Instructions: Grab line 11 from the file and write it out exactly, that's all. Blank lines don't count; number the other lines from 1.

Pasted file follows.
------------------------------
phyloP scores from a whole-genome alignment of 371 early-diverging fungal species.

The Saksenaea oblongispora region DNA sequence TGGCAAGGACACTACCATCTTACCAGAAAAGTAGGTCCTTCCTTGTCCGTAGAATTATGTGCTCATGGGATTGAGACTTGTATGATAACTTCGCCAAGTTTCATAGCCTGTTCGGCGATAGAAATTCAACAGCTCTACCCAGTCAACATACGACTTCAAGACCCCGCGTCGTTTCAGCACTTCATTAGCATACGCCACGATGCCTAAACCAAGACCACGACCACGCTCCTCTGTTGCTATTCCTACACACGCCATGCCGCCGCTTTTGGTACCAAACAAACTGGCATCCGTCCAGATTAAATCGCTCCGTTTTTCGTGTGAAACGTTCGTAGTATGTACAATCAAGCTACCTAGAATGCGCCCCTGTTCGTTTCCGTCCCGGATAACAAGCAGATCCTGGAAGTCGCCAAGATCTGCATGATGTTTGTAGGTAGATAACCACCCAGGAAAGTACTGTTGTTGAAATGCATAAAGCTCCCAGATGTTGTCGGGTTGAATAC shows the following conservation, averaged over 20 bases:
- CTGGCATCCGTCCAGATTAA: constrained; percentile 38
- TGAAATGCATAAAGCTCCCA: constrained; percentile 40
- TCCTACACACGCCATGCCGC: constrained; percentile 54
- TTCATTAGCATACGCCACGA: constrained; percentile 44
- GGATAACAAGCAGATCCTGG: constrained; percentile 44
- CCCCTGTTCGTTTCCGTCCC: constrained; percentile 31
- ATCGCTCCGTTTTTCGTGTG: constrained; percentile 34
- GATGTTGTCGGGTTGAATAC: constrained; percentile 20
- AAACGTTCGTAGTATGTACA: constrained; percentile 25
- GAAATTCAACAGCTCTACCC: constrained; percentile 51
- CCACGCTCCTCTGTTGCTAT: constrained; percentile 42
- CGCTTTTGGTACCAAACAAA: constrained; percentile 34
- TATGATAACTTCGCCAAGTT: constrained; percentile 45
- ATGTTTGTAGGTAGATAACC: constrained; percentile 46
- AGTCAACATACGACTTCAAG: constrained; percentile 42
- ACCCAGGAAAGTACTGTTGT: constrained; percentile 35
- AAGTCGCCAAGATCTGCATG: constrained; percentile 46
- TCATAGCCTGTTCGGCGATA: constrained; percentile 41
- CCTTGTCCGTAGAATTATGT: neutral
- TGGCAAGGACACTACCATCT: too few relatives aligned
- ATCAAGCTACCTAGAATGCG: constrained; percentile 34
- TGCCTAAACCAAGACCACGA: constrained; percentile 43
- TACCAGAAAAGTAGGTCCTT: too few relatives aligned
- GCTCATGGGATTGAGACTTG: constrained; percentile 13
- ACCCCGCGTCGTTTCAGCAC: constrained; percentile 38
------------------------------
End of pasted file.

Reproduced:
- AAACGTTCGTAGTATGTACA: constrained; percentile 25